It’s been four years since I last visited the Hampton Court Flower Show but as I walked across the bridge over the Long Water Canal, admiring the dramatic backdrop of the Tudor Palace, it felt great to be back.
What a fabulous show this year! I loved the avenue of plant nurseries (the Plant Village), each of which had created a mini show garden beside their selling stands. There were some gems to be found on every stand, and the mini gardens were superb. I especially liked the colourful garden created by our friends at Hayloft Plants as well as Warmenhoven, who grow those superb alliums sold on QVC by Mont Rose of Guernsey.
A little beyond the Plant Village, past some very tempting trade stands is the stunning Floral Marquee. When I last visited, the plants were exhibited in a series of marquees, but this enormous single tent is a joy, as you enter you can see everything, and it’s simply breath-taking.
The quality of the plants is especially astonishing considering the challenge of growing in super-hot temperatures over the past few weeks. One of my highlights was the Hampshire Carnivorous Plants exhibit which featured live plants amongst Lego models of flycatchers (including a rather snappy Venus fly Trap). Cook’s Garden Centres had a fabulous display of Hydrangeas amongst which was Hydrangea Koria, currently QVC’s Plant of the Month.
The quality of the show gardens has been rather variable at Hampton Court in previous years but this year there are some crackers including the ‘Best of both Worlds’, a garden for a couple with different tastes (traditional as well as contemporary). But my favourite was the extraordinary Dibond garden, a beautiful meadow garden enclosed within a huge mirrored rusted steel box. Pure fantasy but absolutely fabulous!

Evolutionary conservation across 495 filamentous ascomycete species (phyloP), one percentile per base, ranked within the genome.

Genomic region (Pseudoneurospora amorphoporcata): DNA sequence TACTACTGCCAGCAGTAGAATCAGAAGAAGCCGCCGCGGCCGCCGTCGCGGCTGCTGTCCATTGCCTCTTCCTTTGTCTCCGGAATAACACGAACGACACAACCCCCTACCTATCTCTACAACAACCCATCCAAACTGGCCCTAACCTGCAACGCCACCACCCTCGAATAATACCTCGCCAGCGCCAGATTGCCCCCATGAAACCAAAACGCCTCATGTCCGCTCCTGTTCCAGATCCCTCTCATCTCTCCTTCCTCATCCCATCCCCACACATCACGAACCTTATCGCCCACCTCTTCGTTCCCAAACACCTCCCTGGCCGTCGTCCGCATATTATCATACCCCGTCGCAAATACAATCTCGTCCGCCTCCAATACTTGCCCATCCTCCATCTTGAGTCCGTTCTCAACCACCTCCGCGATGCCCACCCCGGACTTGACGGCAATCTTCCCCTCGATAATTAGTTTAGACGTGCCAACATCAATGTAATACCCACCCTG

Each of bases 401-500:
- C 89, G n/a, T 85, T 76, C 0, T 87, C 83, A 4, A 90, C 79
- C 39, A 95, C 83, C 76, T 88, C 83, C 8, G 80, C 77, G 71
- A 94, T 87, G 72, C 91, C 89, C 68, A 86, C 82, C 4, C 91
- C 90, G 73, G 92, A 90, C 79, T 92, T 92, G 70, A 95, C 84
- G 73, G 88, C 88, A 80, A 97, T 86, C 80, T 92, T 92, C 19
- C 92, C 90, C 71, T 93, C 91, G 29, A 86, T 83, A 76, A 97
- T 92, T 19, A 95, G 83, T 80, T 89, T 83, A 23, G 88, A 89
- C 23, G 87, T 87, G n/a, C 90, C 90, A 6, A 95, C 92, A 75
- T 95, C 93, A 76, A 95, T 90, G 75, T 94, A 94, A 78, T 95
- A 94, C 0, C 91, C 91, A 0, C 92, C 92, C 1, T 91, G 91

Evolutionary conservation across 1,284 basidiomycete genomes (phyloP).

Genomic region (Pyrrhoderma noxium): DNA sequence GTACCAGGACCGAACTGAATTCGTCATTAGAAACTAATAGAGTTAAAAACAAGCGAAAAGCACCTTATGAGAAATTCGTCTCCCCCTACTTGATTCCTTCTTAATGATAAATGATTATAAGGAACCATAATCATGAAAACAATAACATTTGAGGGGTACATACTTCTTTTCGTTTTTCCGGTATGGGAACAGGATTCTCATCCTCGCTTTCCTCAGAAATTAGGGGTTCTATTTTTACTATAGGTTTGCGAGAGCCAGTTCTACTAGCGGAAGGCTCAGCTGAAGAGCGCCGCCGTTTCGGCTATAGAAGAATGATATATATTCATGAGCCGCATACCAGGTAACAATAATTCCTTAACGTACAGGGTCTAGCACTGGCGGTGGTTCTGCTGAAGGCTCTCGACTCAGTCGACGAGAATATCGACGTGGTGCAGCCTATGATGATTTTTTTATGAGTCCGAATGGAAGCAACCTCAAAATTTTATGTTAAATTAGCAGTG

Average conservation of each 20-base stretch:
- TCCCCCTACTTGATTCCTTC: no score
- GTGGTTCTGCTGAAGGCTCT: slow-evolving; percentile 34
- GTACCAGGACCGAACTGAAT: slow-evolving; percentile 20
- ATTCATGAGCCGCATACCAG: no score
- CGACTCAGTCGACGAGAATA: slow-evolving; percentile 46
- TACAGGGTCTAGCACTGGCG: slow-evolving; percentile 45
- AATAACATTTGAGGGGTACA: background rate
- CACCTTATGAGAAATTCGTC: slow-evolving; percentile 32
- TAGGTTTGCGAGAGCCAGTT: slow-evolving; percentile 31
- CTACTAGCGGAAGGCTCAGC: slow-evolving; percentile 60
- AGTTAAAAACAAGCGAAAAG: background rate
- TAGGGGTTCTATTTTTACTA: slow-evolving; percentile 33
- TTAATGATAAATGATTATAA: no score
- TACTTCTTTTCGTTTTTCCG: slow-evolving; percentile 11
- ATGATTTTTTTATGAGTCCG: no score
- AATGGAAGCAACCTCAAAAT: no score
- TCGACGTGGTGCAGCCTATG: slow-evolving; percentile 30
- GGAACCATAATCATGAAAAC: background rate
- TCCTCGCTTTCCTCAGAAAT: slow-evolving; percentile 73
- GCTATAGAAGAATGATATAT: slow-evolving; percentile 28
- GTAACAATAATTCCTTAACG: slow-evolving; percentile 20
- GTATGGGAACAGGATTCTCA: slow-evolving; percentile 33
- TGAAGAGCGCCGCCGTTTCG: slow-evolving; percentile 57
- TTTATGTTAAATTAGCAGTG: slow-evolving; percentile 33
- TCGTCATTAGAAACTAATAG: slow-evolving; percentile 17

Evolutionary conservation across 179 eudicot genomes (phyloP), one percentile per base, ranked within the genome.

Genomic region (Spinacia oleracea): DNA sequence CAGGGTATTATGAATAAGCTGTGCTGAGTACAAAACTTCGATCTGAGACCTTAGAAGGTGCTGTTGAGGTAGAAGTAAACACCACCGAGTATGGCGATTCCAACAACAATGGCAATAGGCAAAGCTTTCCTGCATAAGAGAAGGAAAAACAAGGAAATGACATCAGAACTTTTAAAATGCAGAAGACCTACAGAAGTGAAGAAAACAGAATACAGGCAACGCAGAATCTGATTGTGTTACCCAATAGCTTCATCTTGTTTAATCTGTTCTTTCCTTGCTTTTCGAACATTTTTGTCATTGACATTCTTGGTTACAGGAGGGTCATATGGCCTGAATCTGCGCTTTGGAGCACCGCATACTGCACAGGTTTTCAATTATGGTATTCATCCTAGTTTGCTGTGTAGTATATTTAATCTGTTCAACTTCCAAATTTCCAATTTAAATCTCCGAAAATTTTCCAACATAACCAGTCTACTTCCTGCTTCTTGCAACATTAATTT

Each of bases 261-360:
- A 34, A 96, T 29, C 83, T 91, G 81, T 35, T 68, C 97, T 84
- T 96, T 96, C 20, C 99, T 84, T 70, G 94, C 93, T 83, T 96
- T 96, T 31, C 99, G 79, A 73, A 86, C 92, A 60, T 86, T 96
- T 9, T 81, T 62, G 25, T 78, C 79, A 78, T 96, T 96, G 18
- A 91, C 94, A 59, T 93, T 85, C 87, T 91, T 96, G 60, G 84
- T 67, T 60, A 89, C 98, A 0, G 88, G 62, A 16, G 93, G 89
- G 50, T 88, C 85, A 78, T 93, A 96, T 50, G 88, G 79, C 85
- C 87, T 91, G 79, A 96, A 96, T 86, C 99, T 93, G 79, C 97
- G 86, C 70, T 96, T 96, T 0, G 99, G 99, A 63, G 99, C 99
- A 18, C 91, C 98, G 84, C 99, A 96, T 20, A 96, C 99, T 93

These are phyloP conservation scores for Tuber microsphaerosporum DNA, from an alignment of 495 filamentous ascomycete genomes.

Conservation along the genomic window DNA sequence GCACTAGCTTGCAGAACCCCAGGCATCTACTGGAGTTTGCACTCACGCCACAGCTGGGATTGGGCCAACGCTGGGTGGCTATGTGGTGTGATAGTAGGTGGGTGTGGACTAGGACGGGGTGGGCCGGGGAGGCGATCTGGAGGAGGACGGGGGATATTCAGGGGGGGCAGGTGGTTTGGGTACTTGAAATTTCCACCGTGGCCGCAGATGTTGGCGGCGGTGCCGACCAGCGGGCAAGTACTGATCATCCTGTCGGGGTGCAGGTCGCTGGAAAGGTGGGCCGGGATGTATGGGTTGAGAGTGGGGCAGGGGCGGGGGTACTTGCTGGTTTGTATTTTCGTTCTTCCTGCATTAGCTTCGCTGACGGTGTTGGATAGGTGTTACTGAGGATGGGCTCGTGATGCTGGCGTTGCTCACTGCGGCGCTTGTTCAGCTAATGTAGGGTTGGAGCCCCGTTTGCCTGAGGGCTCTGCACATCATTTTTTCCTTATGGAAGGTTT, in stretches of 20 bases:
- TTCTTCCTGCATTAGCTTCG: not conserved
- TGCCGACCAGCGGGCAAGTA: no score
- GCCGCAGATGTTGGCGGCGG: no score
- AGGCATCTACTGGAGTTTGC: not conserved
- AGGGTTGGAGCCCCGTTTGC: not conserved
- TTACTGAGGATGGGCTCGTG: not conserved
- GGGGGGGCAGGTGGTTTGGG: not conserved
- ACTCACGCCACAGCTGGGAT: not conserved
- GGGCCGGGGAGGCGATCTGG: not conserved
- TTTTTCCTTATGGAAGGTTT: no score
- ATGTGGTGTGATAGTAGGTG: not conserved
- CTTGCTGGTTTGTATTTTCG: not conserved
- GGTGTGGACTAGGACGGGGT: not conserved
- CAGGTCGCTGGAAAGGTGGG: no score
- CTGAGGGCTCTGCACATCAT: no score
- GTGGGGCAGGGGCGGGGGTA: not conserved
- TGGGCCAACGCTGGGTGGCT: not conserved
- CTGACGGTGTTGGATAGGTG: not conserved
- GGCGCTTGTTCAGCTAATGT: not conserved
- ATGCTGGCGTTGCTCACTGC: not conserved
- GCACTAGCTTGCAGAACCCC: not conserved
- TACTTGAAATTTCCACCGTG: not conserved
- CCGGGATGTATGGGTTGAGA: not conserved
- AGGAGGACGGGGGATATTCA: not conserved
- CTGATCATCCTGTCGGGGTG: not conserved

Close to the Village Green band stand (sadly no one was playing whilst I was there) is the Festival of Rose marquee which was much smaller than I remember from previous years but it was enchanting and the David Austin roses stand was a delight.
One of the reasons that I love the Hampton Court Show is that there’s something for everyone at the show including a fascinating Grow your own section where I was very taken with a new blight resistant beef-stake tomato called, rather appropriately, ‘Oh happy day’!
And I really admire everything the RHS are doing to encourage kids to get involved. I visited on Press Day and I was so pleased to see lots of school groups visiting, most of them making a beeline for the Scarecrow competition where local kids had created some amazing figures based on the clever theme ‘You are what you eat’.
It was a brilliant day out. Chelsea may be the most glamorous Flower Show, but Hampton Court has the heart. Do visit it if you can, it’s open until Sunday. But please don’t forgot your Ultrasun, it’s predicted to be a baking hot week!